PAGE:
My father's treatment regimen now includes radiation 5 days a week, weekly doctor consults, and chemotherapy every 3 weeks. That's just the medical aspect. Of course there is a lot more that goes into caregiving for a person living with two major illnesses (such as cancer and dementia).

I think a lot about my Dad, and how to best provide for his care and quality of life. I think a lot about making sure his wishes, including end of life issues, are honored. I stress because he has not put these wishes into writing, and am struggling with him understanding the importance of this. I worry about his finances, does he have enough to continue care? I worry how the cancer may spread and affect his independence further. And, of course, since I will always be his daughter, I always think "am I doing enough for Dad?!"


I have a lot of valid concerns that can lead to anxiety. The problem is I choose to make these experiences feel negative.

That sounds harsh doesn't it?! Am I being hard on myself? Yes! Am I being honest? Yes!

The point is it's my feelings, my choice. I choose to be happy, or choose to be miserable. In every situation, our reaction is a choice.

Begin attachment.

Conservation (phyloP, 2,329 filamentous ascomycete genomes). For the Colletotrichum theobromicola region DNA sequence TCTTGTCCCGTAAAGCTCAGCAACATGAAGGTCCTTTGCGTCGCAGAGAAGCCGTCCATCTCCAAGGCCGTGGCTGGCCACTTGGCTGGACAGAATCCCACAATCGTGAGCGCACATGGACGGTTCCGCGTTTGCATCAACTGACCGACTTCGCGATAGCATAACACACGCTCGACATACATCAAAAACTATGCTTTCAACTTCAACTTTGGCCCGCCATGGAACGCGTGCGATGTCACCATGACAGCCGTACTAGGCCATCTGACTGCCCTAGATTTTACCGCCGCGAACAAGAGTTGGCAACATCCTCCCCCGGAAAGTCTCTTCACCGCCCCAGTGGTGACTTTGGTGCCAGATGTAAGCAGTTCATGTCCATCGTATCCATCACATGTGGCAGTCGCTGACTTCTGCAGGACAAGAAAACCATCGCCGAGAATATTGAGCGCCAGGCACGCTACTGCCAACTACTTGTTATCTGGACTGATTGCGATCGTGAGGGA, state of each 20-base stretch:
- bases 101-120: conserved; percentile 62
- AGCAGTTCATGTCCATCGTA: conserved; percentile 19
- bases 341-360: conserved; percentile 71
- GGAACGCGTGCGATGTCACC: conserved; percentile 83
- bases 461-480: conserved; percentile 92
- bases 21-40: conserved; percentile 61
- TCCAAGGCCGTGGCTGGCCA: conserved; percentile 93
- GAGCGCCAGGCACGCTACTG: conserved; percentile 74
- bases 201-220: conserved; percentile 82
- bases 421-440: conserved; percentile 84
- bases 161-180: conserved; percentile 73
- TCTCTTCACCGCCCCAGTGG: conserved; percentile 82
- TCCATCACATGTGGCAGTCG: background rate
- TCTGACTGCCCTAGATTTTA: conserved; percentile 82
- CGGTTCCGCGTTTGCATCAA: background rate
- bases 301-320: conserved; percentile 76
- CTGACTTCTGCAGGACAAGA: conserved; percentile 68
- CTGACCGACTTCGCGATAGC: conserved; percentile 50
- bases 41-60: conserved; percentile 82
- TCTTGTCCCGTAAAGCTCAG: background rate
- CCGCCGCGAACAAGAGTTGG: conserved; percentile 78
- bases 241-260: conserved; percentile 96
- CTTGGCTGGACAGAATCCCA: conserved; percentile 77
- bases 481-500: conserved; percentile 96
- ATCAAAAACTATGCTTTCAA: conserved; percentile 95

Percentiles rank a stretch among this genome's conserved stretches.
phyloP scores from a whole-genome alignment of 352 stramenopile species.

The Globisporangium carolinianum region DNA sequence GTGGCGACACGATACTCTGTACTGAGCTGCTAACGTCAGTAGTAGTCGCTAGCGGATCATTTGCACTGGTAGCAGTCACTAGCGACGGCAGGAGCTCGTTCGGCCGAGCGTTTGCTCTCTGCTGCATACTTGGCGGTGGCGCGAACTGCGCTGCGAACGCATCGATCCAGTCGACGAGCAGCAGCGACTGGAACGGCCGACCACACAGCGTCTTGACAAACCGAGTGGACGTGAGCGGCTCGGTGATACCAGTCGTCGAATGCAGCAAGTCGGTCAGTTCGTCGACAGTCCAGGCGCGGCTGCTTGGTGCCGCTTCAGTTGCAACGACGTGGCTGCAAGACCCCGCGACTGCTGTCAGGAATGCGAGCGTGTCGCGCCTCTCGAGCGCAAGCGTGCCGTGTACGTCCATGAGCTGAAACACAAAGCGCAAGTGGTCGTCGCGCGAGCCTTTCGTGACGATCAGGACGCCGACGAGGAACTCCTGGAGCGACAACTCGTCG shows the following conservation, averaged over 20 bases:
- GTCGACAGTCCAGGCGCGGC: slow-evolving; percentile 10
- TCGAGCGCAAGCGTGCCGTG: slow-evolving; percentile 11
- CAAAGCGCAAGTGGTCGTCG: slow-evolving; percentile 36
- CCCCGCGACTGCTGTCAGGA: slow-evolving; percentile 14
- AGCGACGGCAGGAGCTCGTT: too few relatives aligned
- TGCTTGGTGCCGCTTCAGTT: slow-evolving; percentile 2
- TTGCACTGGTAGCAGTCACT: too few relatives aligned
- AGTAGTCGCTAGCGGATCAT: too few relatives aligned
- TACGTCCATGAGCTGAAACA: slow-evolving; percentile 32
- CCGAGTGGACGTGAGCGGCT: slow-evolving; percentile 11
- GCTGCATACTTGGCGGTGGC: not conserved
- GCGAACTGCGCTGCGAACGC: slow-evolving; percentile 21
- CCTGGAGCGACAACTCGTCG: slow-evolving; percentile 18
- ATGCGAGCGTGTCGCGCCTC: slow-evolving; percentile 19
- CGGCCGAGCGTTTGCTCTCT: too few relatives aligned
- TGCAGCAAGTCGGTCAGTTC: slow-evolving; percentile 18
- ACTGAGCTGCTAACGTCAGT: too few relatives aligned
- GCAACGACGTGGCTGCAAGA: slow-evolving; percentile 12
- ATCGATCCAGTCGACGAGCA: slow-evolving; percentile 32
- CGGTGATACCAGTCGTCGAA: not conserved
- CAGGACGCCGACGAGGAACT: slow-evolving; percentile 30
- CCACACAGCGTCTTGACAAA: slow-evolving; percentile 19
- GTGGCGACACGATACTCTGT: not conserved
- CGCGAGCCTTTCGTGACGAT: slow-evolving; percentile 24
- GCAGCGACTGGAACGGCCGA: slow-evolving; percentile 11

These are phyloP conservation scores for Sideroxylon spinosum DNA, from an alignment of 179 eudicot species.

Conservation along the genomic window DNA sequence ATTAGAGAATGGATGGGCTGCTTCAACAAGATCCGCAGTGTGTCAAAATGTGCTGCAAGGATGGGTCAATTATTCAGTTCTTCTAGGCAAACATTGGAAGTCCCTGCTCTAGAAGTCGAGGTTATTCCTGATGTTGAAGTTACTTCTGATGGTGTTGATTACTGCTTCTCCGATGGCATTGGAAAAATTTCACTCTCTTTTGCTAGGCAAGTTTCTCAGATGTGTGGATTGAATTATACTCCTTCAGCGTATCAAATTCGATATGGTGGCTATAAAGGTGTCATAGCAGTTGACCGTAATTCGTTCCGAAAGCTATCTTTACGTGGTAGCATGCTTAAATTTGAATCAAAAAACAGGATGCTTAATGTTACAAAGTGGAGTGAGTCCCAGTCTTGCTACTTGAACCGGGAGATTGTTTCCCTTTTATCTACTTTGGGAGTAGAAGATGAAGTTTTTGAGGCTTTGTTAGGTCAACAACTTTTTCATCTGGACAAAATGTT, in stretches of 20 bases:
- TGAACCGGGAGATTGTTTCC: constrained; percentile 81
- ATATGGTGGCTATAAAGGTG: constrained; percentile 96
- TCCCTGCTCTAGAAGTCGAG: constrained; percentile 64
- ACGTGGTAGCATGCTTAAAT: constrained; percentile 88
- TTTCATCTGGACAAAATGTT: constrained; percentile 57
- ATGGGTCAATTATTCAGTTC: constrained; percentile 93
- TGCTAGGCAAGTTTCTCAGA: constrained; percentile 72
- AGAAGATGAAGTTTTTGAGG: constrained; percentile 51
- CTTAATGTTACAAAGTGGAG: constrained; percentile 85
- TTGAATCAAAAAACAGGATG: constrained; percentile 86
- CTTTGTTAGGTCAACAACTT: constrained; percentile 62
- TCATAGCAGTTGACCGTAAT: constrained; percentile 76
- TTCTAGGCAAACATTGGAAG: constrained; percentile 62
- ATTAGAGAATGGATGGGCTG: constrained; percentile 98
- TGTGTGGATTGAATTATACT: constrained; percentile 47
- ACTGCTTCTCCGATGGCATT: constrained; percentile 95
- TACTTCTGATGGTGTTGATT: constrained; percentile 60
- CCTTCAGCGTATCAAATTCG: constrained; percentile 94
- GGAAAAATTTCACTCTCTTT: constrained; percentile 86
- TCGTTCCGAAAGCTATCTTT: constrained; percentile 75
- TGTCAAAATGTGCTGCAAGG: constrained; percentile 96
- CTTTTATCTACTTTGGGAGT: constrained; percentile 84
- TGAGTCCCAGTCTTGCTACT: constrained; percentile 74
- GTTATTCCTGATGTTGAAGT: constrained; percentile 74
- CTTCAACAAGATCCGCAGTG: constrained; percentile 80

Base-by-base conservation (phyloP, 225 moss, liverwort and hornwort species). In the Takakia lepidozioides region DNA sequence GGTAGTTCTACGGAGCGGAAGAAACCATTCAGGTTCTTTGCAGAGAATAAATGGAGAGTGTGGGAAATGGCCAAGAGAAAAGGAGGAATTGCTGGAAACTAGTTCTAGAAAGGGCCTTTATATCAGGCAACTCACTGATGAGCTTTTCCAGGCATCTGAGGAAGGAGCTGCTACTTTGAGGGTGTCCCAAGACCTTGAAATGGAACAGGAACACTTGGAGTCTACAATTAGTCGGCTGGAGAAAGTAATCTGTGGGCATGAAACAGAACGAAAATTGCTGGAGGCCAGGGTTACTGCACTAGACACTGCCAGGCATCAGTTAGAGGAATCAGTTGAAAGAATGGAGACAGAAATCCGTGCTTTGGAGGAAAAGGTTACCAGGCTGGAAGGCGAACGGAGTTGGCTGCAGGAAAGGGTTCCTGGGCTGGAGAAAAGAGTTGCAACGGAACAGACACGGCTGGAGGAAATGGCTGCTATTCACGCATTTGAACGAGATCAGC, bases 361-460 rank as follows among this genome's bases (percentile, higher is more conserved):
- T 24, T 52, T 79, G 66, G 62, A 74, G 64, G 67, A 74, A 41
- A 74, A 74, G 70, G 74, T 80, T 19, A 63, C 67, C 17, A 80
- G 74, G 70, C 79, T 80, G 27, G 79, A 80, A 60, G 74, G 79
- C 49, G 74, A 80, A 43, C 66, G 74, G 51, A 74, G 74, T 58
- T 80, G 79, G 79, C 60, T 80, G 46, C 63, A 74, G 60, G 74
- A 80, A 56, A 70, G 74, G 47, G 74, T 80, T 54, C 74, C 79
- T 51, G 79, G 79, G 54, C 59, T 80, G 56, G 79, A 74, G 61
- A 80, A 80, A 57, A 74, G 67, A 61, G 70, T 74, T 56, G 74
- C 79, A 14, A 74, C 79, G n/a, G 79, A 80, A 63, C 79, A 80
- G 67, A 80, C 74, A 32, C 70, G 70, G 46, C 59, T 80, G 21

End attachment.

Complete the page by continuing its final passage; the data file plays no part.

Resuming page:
What do caregivers worry about?

I was able to read a bit from a good book titled, "Coping with caregiver worries (The caregiver survival series)' by Ph.D. James R. Sherman (available from Amazon) that talks about the sources of fright, anxiety, guiltiness, and depression, amongst caregivers and tells why they exist. It also shares advice on alleviating and managing these destructive forces.

I'd like to share the list compiled of what caregivers worry about, what makes us lose sleep.

  1. I worry about running out of money.
  2. I worry about losing my care receiver.
  3. I worry about making a critical caregiving mistake.
  4. I worry about the effect caregiving is having on my life.